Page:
Toxins attached to microplastics threaten the environment, and us
By Lirong Shi
The special exhibit Plastic Entanglements: Ecology, Aesthetics, Materials at the Chazen Museum of Art in Madison, Sept 23, 2019. Credit: Dean Knetter/WPR
After squeezing out that last usable drop of hand cream and forcing that last bit of color onto our lips, resigned, we throw the product container away having finished it. However, while the product is “finished,” there is always some residual product left behind consisting of organic particles called cosmetic particles. These cosmetic particles, along with plastic products such as plastic bags and Styrofoam cups that we use daily, all end up in landfill piles. As these plastics decompose into the environment, they can break down into very tiny fragments—smaller than 5mm in size, or smaller than a pencil eraser—known as microplastics.
At such small sizes, microplastics can be blown away by wind and carried by storm drains, canals, or rivers, where they eventually can end up in the ocean. Along this journey, they can pick up organic particles and other toxins. Once attached, these toxic and harmful organic particles can easily be inhaled or ingested by an array of living beings in the ocean, such as fish and shrimp. Not only does this impact the aquatic organisms that directly come into contact with the microplastics, but also impacts those creatures—larger animals, including humans—who eat those smaller aquatic species. Once people hunt those creatures and put them in the dining room, that’s when the harmful toxins that we produced come full circle—not only harming the ecosystem, but also harming us.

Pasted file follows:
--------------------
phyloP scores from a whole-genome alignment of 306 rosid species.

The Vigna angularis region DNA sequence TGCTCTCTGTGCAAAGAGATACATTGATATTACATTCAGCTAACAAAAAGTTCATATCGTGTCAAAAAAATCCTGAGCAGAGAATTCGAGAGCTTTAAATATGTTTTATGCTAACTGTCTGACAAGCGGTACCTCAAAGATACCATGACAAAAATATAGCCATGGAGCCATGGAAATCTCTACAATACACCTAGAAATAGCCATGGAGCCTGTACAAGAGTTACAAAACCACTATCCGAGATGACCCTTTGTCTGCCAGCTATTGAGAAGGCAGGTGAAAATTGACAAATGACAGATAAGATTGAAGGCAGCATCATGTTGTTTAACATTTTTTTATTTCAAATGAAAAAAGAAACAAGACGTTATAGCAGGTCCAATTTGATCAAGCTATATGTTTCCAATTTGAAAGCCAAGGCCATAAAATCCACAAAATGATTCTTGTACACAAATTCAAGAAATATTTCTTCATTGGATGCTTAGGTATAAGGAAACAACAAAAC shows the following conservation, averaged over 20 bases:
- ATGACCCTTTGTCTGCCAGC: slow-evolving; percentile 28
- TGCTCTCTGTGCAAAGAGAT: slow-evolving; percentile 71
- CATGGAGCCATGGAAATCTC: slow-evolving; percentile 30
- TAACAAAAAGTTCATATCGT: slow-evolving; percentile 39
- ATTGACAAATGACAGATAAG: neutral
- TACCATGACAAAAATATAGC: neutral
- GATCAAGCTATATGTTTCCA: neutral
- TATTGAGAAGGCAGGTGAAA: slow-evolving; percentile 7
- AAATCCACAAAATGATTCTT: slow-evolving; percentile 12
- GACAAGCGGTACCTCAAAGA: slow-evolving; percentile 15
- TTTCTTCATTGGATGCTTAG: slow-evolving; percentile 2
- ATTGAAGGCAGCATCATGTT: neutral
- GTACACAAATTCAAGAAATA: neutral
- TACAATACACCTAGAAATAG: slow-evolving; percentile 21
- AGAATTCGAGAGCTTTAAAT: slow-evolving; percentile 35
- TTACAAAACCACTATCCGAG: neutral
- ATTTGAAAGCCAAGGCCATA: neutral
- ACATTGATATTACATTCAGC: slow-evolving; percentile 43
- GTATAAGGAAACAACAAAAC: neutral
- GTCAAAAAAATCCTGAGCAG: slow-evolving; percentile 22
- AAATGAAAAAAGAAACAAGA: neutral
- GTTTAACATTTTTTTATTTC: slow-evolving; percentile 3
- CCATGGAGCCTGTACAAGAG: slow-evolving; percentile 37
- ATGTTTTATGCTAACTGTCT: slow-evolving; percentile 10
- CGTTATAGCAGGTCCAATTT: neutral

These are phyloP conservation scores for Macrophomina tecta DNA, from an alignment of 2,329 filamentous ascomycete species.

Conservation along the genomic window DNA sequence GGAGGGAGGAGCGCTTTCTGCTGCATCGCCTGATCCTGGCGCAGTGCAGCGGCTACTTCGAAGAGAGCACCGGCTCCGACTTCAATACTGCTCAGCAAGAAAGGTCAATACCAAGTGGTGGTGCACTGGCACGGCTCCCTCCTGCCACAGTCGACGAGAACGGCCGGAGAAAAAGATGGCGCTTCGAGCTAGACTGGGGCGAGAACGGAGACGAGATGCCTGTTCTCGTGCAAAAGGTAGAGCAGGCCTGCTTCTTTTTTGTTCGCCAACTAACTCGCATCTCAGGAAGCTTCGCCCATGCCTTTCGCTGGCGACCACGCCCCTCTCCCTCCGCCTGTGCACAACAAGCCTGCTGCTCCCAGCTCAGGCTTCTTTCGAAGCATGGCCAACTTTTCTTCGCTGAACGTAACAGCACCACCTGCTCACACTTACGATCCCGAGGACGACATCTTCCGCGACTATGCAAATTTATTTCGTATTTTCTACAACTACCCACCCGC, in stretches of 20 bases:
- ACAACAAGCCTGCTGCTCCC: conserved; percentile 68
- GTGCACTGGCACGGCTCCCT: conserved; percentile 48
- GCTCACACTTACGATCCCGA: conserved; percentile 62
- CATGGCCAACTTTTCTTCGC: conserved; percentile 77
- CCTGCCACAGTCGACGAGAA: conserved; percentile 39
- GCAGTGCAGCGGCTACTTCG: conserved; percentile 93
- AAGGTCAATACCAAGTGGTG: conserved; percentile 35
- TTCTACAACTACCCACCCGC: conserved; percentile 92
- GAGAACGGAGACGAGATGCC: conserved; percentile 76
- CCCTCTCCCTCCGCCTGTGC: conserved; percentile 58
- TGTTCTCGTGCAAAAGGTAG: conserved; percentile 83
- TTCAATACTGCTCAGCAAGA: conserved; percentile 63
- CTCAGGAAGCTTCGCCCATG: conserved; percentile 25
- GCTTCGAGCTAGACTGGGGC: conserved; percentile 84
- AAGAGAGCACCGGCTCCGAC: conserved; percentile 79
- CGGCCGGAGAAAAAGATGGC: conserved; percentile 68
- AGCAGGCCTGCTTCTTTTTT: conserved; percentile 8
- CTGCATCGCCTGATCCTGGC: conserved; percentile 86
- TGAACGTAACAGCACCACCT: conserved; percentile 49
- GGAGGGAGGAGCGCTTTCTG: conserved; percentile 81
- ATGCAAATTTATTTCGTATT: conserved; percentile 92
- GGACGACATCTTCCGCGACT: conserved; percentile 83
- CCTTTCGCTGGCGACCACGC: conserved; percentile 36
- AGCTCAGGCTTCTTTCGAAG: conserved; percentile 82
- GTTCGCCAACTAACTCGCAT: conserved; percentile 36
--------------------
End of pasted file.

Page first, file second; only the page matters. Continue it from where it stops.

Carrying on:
Illustration of the process of how contaminants attach to microplastics and are ingested by living beings in the sea. Credit: Lirong Shi
But what harm do these microplastics do to us once they are on our plate? Plastics are biochemically inert materials that generally do not interact with the endocrine system in our body—the system of hormones that control brain and nervous function, thyroid health, blood sugar levels, and reproduction. Because of their large molecular size, plastics are prohibited from penetrating the cell membrane. However, the toxins, which have a much smaller molecular size, can detach from microplastics, penetrate into the cells, and interact with—and ultimately disrupt—the endocrine system of our body. In turn, they can impact mobility, reproduction, development, and induce cancer.